To fly! Aviation is a miraculous, dangerous industry. There isn’t a lot of room for error, whether you’re a fighter pilot, a helicopter repairman, or a manufacturer producing aircraft products or articles. Small mistakes can have large repercussions. That’s why aviation is closely regulated by federal and state authorities, principally the Federal Aviation Administration (FAA).
Strict regulations ensure that small mistakes in production, maintenance, or flight don’t become catastrophic failures. For example, pilots must undergo a specified amount of training and receive FAA certification before they can fly. For production and maintenance managers, this means making certain each fastener in the aircraft is torqued to specification, inspected, and documented before being certified by the FAA.
The Importance of Torque Control
It’s fairly obvious how pilot error can cause an aviation incident or accident—if someone takes off without enough fuel or flies too low and gets tangled in transmission lines, the error is visible to even an untrained observer. Pilot error is only one cause of aircraft accidents, however. A significant percentage of aircraft incidents and accidents occur through no fault of the pilot, but rather due to production or maintenance errors, such as the improper application of torque.
According to the National Transportation Safety Board (NTSB), between 2009 and 2015, more than 45 accidents and incidents occurred due to improper torque applied to aircraft engine fasteners by maintenance personnel. Fasteners that were too tight or too loose deformed or worked free during flight, damaging and destroying engine components, necessitating forced landings, and resulting in serious injuries to passengers and crew.
While hair-raising by themselves, these 45 are only a selected subsection of the accidents and incidents that occurred due to improper torque during this time. More accidents resulted from improper torque applied to non-engine fasteners or improper torque applied during production. To review more accident information, consult the NTSB’s Aviation Accident Database and Synopses.
The severity of the potential outcomes of poor torque control is such that for both aviation production and maintenance workers, the FAA has developed stringent guidelines to make certain proper torque is achieved and maintained on every fastener.
When producing aircraft articles or products, there are three steps you must take to ensure your fasteners are torqued correctly:
Determine torque value
Apply torque value
Certify torque value
Not only are these steps important to keep your business from running afoul of the FAA, they can also be the difference between life and death for the passengers and crew who will eventually fly your aircraft.
Determining Proper Torque for Production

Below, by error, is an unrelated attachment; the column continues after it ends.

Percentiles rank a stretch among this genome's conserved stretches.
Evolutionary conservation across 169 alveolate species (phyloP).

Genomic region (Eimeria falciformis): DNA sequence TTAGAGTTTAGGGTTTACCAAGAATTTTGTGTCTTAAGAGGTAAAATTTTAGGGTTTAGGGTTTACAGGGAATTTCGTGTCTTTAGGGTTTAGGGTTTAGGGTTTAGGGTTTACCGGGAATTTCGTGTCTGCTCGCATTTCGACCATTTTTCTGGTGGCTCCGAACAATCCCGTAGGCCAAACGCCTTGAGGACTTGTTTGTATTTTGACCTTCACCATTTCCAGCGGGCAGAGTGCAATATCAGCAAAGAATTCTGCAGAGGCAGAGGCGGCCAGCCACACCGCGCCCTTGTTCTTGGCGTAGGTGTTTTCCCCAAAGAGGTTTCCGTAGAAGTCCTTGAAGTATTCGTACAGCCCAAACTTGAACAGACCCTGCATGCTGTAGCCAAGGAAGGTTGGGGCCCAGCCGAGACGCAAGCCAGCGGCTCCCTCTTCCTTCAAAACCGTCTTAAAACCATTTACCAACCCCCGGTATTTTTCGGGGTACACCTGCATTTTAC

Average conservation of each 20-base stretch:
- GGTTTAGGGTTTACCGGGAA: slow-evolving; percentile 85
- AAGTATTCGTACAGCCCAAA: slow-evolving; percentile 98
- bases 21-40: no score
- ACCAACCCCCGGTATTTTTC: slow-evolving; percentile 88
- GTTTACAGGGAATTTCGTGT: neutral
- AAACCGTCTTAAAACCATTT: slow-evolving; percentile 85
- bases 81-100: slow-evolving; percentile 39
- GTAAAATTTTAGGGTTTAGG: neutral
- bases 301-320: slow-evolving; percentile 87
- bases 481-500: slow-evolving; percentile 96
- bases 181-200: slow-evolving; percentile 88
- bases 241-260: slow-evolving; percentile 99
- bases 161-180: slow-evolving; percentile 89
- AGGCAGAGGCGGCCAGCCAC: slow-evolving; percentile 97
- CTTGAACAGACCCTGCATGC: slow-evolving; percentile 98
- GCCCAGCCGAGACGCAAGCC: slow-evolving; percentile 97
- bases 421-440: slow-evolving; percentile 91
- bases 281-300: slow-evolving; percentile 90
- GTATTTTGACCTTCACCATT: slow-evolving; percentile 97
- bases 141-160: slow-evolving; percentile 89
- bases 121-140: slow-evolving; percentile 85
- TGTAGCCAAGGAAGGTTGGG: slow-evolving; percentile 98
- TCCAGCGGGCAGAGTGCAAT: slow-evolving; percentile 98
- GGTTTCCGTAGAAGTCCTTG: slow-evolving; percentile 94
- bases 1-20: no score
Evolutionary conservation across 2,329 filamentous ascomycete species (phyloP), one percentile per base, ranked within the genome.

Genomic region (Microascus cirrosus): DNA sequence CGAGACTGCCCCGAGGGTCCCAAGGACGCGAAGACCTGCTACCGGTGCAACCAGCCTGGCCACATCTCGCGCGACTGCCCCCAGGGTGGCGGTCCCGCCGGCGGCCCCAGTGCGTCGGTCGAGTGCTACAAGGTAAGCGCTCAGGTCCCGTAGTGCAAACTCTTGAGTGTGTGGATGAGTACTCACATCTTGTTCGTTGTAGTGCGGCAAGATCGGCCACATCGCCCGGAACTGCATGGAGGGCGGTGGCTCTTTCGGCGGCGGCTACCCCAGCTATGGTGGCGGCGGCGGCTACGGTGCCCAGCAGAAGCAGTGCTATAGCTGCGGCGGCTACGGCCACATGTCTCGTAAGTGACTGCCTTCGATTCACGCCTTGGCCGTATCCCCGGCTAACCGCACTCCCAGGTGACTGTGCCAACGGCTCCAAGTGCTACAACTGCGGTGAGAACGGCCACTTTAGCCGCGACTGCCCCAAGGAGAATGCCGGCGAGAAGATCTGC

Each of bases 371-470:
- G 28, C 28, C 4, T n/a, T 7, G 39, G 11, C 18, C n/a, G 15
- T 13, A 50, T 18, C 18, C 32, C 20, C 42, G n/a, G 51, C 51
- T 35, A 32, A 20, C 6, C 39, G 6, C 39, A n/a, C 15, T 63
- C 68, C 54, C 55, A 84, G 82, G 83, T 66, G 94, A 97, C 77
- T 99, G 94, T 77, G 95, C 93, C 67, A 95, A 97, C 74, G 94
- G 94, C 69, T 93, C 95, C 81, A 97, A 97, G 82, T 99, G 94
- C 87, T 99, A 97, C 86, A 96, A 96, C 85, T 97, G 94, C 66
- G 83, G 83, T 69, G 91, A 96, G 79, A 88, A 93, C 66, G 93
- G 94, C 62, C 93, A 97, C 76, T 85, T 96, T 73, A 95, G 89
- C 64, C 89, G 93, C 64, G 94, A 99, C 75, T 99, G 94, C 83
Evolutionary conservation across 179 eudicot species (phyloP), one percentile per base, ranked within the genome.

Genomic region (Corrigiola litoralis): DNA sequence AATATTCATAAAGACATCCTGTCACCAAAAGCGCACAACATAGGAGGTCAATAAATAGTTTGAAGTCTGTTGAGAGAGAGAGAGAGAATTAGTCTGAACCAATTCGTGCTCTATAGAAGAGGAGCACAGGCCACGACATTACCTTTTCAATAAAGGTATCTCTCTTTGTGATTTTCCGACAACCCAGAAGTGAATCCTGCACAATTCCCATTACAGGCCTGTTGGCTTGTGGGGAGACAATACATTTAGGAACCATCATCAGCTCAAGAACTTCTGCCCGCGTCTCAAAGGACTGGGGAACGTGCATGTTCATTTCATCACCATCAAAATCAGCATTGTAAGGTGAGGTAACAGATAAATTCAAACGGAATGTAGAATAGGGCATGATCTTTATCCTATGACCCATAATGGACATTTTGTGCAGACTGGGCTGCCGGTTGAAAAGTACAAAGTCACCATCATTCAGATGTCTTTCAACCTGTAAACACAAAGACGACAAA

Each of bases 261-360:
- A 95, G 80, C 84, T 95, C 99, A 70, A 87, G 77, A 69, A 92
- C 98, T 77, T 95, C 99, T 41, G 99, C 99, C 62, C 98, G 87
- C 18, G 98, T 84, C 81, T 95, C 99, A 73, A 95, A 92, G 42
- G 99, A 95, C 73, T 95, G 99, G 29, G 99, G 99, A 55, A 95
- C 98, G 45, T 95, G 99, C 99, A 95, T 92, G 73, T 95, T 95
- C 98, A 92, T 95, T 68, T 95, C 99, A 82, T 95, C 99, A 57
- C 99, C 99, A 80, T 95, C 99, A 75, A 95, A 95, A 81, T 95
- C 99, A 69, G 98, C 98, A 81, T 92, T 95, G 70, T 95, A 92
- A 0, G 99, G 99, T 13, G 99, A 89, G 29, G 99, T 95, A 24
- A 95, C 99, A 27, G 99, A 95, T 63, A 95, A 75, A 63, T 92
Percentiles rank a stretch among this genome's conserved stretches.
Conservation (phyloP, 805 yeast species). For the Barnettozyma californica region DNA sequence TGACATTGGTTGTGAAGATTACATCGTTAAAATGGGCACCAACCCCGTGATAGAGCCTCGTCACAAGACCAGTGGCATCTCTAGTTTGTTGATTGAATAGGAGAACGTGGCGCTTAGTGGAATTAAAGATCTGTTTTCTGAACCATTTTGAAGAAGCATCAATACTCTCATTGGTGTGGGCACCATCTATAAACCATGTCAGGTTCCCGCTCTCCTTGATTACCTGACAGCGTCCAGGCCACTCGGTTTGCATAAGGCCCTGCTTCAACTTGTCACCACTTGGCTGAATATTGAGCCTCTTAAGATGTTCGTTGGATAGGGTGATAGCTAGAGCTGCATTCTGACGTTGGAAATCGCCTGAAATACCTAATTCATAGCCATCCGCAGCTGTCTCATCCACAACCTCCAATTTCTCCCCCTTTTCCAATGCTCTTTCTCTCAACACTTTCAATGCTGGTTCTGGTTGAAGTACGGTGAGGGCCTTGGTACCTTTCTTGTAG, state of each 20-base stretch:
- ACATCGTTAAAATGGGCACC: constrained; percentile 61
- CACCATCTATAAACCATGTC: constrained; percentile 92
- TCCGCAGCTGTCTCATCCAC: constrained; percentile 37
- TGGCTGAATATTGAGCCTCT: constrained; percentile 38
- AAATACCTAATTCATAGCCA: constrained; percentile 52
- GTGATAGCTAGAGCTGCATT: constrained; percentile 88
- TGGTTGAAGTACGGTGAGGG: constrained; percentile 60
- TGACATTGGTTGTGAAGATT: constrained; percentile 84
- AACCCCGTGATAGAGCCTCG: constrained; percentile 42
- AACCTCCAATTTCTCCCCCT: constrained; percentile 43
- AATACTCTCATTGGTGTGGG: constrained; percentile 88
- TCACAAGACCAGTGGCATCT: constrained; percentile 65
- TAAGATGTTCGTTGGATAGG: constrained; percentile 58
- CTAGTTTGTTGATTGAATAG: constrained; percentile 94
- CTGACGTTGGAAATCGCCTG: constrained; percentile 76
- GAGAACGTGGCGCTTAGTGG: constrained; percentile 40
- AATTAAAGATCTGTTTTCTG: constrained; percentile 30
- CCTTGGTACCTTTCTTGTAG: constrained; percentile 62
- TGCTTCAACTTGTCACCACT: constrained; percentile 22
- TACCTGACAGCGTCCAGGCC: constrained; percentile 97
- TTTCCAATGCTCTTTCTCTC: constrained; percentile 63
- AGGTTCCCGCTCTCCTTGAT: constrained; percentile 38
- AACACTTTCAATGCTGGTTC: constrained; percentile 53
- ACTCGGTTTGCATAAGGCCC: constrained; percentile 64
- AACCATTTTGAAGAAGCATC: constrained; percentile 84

The first step towards ensuring proper torque is determining the appropriate levels of torque for each of your fasteners. For manufacturers, this means consulting the design data for the article or product you’re producing and disseminating this information to your technicians and assembly workers.
For designers, it means consulting reference tables supplying torque values for the fasteners and materials you intend to use, such as this circular prepared by the FAA. Below is a sample chart of standard torque values from the circular:
While charts provide guidance, it’s not enough for designers to simply copy and paste torque values from reference tables into production manuals. Rather, designers must test a range of torque values of critical applications in order to determine the actual, appropriate level. When doing so, keep in mind mitigating influences, such as the effects of high and low temperatures and the addition of friction drag torque when fastening bolts with self-locking nuts.
Achieving Proper Torque in Aircraft Production
Once the appropriate torque values for your fastener have been determined, it’s a matter of applying them in a consistent and fail-safe manner. To accomplish this, it’s necessary to equip your technicians and assembly workers with the right tools. Proper torque tools will generate the force necessary to achieve the correct levels of torque and will prevent the operator from applying too much torque.
The tools you’ll need vary by application. It’s important not to mix them up; inch-pounds tools won’t generate the torque necessary for larger bolts, while foot-pound tools lack the accuracy to appropriately torque fasteners with inch-pound torque values. Here’s the breakdown:
For small articles, boxes, or other areas with small fasteners, you’ll need hand torque tools which produce and measure inch-pounds of force.
For larger fasteners within articles, interfaces, or products, you’ll require hand tools which produce and measure foot-pounds of force.
For the largest, highest torque value fasteners, power assembly torque tools are often necessary.
Depending on the criticality of the fastener, different mechanisms for controlling torque can be effective. For less critical fasteners, tools such as click wrenches can be used. These wrenches inform their operator with an audible click when the correct torque has been reached. While these can effectively apply torque, operators must be trained to use them correctly and can potentially make mistakes.